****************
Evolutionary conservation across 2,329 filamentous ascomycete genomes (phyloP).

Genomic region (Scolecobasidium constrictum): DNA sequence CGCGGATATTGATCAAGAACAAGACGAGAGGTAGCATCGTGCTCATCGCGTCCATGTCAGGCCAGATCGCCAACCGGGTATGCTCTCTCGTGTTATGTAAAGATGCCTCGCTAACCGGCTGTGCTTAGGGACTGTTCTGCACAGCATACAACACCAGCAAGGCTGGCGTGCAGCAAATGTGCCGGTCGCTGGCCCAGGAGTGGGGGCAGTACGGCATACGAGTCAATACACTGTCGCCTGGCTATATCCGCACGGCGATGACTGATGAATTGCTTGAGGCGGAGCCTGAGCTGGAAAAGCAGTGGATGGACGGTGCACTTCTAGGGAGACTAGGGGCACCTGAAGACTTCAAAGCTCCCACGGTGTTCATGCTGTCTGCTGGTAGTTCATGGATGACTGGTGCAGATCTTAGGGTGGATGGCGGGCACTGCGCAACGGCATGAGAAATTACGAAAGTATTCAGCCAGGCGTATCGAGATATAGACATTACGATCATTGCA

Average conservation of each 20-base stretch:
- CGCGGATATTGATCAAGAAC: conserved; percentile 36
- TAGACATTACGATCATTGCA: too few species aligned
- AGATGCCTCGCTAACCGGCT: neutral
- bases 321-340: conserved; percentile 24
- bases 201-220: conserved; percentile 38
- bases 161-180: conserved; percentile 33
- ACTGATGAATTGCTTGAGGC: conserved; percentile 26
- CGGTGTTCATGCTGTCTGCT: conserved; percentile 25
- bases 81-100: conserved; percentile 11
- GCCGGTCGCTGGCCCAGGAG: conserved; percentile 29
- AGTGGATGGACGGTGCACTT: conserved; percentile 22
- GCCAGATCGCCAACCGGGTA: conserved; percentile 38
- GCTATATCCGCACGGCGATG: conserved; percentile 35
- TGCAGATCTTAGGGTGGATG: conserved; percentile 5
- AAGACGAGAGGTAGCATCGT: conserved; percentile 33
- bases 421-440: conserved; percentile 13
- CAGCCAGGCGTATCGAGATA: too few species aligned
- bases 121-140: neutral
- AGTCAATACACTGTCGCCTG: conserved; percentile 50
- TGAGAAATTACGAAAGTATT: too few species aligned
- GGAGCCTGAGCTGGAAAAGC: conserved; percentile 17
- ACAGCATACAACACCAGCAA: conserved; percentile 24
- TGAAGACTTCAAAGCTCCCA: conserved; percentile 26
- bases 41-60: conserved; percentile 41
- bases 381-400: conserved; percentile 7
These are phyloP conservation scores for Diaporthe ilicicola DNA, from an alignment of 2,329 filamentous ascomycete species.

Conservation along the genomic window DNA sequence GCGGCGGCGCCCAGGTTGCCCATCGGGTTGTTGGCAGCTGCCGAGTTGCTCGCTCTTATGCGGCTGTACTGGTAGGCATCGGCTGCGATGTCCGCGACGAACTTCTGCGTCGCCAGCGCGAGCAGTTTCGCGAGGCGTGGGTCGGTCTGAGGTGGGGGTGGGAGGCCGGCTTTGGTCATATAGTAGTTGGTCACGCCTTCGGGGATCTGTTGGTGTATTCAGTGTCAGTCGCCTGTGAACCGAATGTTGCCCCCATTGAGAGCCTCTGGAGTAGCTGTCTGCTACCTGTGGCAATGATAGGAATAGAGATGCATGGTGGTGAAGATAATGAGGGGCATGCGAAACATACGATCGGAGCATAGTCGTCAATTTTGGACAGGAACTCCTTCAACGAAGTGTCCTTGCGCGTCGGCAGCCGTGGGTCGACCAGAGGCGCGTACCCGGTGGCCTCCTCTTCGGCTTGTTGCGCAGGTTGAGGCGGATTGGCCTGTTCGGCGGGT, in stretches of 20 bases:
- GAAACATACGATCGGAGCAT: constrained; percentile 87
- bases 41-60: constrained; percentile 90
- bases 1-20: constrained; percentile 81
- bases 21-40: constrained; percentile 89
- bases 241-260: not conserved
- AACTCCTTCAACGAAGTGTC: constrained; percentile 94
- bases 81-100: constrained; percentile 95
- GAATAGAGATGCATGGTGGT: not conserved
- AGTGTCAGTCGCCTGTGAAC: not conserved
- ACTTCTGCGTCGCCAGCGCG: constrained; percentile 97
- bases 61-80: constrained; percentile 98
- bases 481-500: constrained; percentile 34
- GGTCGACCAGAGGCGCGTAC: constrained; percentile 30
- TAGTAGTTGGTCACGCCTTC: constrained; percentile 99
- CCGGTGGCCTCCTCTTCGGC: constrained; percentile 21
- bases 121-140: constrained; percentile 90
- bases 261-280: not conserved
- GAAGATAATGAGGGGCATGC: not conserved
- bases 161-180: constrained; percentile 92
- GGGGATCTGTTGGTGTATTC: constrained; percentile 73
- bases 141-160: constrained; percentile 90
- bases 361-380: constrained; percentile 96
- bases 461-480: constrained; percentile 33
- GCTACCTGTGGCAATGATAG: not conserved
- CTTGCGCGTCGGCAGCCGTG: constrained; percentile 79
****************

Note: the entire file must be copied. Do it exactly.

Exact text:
Evolutionary conservation across 2,329 filamentous ascomycete genomes (phyloP).

Genomic region (Scolecobasidium constrictum): DNA sequence CGCGGATATTGATCAAGAACAAGACGAGAGGTAGCATCGTGCTCATCGCGTCCATGTCAGGCCAGATCGCCAACCGGGTATGCTCTCTCGTGTTATGTAAAGATGCCTCGCTAACCGGCTGTGCTTAGGGACTGTTCTGCACAGCATACAACACCAGCAAGGCTGGCGTGCAGCAAATGTGCCGGTCGCTGGCCCAGGAGTGGGGGCAGTACGGCATACGAGTCAATACACTGTCGCCTGGCTATATCCGCACGGCGATGACTGATGAATTGCTTGAGGCGGAGCCTGAGCTGGAAAAGCAGTGGATGGACGGTGCACTTCTAGGGAGACTAGGGGCACCTGAAGACTTCAAAGCTCCCACGGTGTTCATGCTGTCTGCTGGTAGTTCATGGATGACTGGTGCAGATCTTAGGGTGGATGGCGGGCACTGCGCAACGGCATGAGAAATTACGAAAGTATTCAGCCAGGCGTATCGAGATATAGACATTACGATCATTGCA

Average conservation of each 20-base stretch:
- CGCGGATATTGATCAAGAAC: conserved; percentile 36
- TAGACATTACGATCATTGCA: too few species aligned
- AGATGCCTCGCTAACCGGCT: neutral
- bases 321-340: conserved; percentile 24
- bases 201-220: conserved; percentile 38
- bases 161-180: conserved; percentile 33
- ACTGATGAATTGCTTGAGGC: conserved; percentile 26
- CGGTGTTCATGCTGTCTGCT: conserved; percentile 25
- bases 81-100: conserved; percentile 11
- GCCGGTCGCTGGCCCAGGAG: conserved; percentile 29
- AGTGGATGGACGGTGCACTT: conserved; percentile 22
- GCCAGATCGCCAACCGGGTA: conserved; percentile 38
- GCTATATCCGCACGGCGATG: conserved; percentile 35
- TGCAGATCTTAGGGTGGATG: conserved; percentile 5
- AAGACGAGAGGTAGCATCGT: conserved; percentile 33
- bases 421-440: conserved; percentile 13
- CAGCCAGGCGTATCGAGATA: too few species aligned
- bases 121-140: neutral
- AGTCAATACACTGTCGCCTG: conserved; percentile 50
- TGAGAAATTACGAAAGTATT: too few species aligned
- GGAGCCTGAGCTGGAAAAGC: conserved; percentile 17
- ACAGCATACAACACCAGCAA: conserved; percentile 24
- TGAAGACTTCAAAGCTCCCA: conserved; percentile 26
- bases 41-60: conserved; percentile 41
- bases 381-400: conserved; percentile 7
These are phyloP conservation scores for Diaporthe ilicicola DNA, from an alignment of 2,329 filamentous ascomycete species.

Conservation along the genomic window DNA sequence GCGGCGGCGCCCAGGTTGCCCATCGGGTTGTTGGCAGCTGCCGAGTTGCTCGCTCTTATGCGGCTGTACTGGTAGGCATCGGCTGCGATGTCCGCGACGAACTTCTGCGTCGCCAGCGCGAGCAGTTTCGCGAGGCGTGGGTCGGTCTGAGGTGGGGGTGGGAGGCCGGCTTTGGTCATATAGTAGTTGGTCACGCCTTCGGGGATCTGTTGGTGTATTCAGTGTCAGTCGCCTGTGAACCGAATGTTGCCCCCATTGAGAGCCTCTGGAGTAGCTGTCTGCTACCTGTGGCAATGATAGGAATAGAGATGCATGGTGGTGAAGATAATGAGGGGCATGCGAAACATACGATCGGAGCATAGTCGTCAATTTTGGACAGGAACTCCTTCAACGAAGTGTCCTTGCGCGTCGGCAGCCGTGGGTCGACCAGAGGCGCGTACCCGGTGGCCTCCTCTTCGGCTTGTTGCGCAGGTTGAGGCGGATTGGCCTGTTCGGCGGGT, in stretches of 20 bases:
- GAAACATACGATCGGAGCAT: constrained; percentile 87
- bases 41-60: constrained; percentile 90
- bases 1-20: constrained; percentile 81
- bases 21-40: constrained; percentile 89
- bases 241-260: not conserved
- AACTCCTTCAACGAAGTGTC: constrained; percentile 94
- bases 81-100: constrained; percentile 95
- GAATAGAGATGCATGGTGGT: not conserved
- AGTGTCAGTCGCCTGTGAAC: not conserved
- ACTTCTGCGTCGCCAGCGCG: constrained; percentile 97
- bases 61-80: constrained; percentile 98
- bases 481-500: constrained; percentile 34
- GGTCGACCAGAGGCGCGTAC: constrained; percentile 30
- TAGTAGTTGGTCACGCCTTC: constrained; percentile 99
- CCGGTGGCCTCCTCTTCGGC: constrained; percentile 21
- bases 121-140: constrained; percentile 90
- bases 261-280: not conserved
- GAAGATAATGAGGGGCATGC: not conserved
- bases 161-180: constrained; percentile 92
- GGGGATCTGTTGGTGTATTC: constrained; percentile 73
- bases 141-160: constrained; percentile 90
- bases 361-380: constrained; percentile 96
- bases 461-480: constrained; percentile 33
- GCTACCTGTGGCAATGATAG: not conserved
- CTTGCGCGTCGGCAGCCGTG: constrained; percentile 79